Established in 2008, we publish materials that are related to literary works that have become bestsellers or have great potential to become one. Our vision includes using this platform to inform and educate authors about how to turn their work into bestsellers. We aim to achieve this vision using a three pronged approach namely: Book Reviews, Writing Competitions and Marketing Tips and Advice.
The real rip-off culture? Part One
An article covering the story of campaigner Steve Perry, author of 'When Payday Loans Go Wrong'.
By: Chris Skinner Source: Financial Services Club Blog Date: August 05, 2011
"Further to my write-up about Wonga the other day, I have been contacted by author and campaigner Steve Perry, who has been on the wrong side of the payday loans industry.
Now don’t get me wrong.
I am NOT against payday loans firms or their operations (I actually admire Wonga's technology ops).
I AM against the uncapped interest these firms charge on their vulnerable customers.
However, this also needs to be qualified in terms of who are 'vulnerable customers' and who actually charges 'rip-off' rates and how.
For example, Wonga have also contacted me to put their side of the story and made clear that they do not target 'vulnerable' people with 'rip-off' rates.
Read Monday's blog to see what their take on the world is, particularly as my original piece was kicked off by the Wired magazine coverage of Wonga.
In that coverage were two issues.
First, the line in the article that stated: “within a year, Wonga had issued 100,000 loans, worth £20 million, earning about £15 million by charging interest at an eyewatering headline rate.”
I had a fundamental issue with a firm making those sort of rates of profits on loans, but Wonga tell me their margins are nowhere near these levels and, having met with them, I will take that as fact.
Second, the star letter that followed in Wired the following month saying: “When I could no longer repay a Wonga loan, it took 50 days of ringing and emailing to get through – an £800 loan became a £1,700 repayment.” Steve Perry
As mentioned, Steve contacted me following the blog entry and I discovered that he is a person who got into serious trouble using payday loans. Wonga tell me they are not a payday firm, which again I will explain on Monday.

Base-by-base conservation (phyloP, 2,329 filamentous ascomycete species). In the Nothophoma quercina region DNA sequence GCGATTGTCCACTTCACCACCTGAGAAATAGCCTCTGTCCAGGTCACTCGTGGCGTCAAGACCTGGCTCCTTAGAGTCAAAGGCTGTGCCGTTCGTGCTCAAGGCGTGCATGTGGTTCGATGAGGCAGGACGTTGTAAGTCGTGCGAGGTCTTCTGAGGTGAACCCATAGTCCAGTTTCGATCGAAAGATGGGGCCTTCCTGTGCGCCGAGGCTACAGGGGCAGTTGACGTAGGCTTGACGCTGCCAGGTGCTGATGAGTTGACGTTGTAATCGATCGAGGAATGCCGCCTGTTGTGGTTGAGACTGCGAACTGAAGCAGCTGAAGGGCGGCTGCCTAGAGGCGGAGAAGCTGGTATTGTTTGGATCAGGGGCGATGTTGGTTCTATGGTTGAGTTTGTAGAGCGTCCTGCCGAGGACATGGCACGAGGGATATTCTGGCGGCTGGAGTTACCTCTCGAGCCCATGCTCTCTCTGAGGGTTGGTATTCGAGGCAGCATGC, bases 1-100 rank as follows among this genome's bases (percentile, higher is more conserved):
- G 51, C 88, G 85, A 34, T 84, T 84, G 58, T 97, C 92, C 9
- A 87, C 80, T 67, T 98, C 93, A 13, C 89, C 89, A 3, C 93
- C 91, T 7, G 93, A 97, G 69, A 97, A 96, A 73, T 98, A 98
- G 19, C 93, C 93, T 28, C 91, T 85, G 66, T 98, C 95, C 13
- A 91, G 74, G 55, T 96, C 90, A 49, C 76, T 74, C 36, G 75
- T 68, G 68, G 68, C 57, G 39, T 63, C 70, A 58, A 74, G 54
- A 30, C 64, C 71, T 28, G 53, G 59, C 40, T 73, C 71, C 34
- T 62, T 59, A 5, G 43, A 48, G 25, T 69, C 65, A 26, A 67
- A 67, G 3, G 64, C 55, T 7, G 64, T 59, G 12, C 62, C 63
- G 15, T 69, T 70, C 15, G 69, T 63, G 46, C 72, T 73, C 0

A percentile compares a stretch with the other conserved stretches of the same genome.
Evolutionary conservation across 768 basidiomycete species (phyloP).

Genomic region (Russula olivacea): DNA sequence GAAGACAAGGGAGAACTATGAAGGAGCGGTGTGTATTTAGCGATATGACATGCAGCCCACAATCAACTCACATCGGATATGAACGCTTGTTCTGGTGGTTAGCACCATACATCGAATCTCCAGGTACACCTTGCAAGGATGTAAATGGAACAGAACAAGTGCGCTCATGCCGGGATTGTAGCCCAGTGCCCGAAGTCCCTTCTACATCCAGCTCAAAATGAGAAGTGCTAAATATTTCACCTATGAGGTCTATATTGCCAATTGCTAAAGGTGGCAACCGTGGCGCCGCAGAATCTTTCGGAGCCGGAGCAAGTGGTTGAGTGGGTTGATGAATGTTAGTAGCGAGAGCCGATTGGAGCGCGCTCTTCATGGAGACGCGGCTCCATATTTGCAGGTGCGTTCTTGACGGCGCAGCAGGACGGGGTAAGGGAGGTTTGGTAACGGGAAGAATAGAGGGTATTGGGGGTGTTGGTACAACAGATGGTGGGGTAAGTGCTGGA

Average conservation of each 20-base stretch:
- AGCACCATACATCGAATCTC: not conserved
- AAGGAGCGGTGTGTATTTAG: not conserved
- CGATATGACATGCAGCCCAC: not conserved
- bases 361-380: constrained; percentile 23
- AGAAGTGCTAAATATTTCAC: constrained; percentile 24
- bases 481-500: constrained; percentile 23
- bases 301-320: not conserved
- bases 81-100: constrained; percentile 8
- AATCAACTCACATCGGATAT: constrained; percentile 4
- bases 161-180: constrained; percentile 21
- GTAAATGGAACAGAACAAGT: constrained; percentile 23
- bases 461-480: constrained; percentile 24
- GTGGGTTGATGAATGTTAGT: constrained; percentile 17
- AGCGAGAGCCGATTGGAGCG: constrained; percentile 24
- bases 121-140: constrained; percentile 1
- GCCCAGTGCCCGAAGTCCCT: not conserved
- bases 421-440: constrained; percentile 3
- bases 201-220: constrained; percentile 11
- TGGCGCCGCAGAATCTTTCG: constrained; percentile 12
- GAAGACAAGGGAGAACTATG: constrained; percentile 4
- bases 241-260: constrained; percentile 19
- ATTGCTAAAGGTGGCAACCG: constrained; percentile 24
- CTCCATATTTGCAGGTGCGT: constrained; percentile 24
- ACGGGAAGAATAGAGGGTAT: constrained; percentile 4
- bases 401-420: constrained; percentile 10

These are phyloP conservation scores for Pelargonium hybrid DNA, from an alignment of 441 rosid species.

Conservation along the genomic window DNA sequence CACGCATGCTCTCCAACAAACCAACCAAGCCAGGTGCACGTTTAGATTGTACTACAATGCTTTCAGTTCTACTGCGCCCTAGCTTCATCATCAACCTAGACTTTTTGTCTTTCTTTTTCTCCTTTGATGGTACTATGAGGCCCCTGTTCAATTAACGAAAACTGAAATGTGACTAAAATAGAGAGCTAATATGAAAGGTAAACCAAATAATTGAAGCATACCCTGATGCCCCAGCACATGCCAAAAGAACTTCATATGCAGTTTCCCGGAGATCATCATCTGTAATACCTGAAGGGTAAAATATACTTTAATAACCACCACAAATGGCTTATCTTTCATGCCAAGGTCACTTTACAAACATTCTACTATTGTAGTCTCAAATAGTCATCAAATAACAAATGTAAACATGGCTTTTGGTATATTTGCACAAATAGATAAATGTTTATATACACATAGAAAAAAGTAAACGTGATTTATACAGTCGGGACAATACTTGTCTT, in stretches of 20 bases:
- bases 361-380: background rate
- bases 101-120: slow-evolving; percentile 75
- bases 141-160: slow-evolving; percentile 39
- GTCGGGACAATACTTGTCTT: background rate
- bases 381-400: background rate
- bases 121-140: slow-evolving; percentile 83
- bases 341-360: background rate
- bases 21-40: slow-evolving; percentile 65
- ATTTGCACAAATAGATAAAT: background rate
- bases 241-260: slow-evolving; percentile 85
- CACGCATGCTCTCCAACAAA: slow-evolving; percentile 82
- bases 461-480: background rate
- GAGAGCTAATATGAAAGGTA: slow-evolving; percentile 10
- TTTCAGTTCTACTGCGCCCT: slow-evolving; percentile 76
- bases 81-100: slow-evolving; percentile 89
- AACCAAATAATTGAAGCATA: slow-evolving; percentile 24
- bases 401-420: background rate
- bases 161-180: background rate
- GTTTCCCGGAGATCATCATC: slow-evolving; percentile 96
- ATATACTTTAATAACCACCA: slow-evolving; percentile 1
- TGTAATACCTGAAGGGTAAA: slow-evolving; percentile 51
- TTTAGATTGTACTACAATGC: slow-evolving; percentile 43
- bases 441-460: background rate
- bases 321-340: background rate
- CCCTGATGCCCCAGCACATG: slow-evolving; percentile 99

Read the review of the book 'In all Probability' by The Truth About Books . Hold on. Not so fast. Just when you think it’s just another day…. An assassin with a unique technique, an almost-was soccer star and a bitter long-forgotten one-hit-wonder pop star are just a few of the random characters who turn up within the stories in this book. Each are loveable in their own different ways and are doing their very best to dodge Lady Luck’s sadistic target practice. Heroes they are not. This all happens within “In All Probability” the first collection of Steve Morris’s diverse short stories. And do they all live happily ever after? In all probability- probably not. Find out more: In all Probability
Q1. As succinctly as possible, tell us why someone should read your book. Telepathic elves, intuitive trees, space travel, evil clones and chocolate cake… say no more. Q2. Where did you draw your inspiration from for your characters? Umm, Caramel is a bit like me. Some of my family have read the book and just laughed, knowing that is how I would say something. Q3. What is the main message you want to convey to your readers in your books? Caramel may have a disability but she learns to capitalise on her unique abilities. I hope kids will identify with her struggles and be encouraged by her courage and determination. Q4. How did it compare to write the first book, “Escape From the Forbidden Planet” versus the second book, “Return to Cardamom” in the series? The characters and world building were already explained by book 2, so it felt easier to continue their journey. Q5. Can we expect more books from you in the future? Hmmm, book 3 in the trilogy has all the
A teacher’s creation! This is a highly enjoyable witty fictional book centred around school life and the dreaded Ofsted Inspection. The fictional Beaver's Brook Primary School had received a justifiably scathing report . . . The fragile lives of the teachers are held open to scrutiny and ridicule. Their hopes and aspirations crumble beneath a diatribe of no-holds-barred mockery, in which love, ambition, jealousy, passion, guilt and innocence collide - with disastrous consequences. Have you read this book? Share your thought here. Find out more: Mystery Deceit and a School Inspector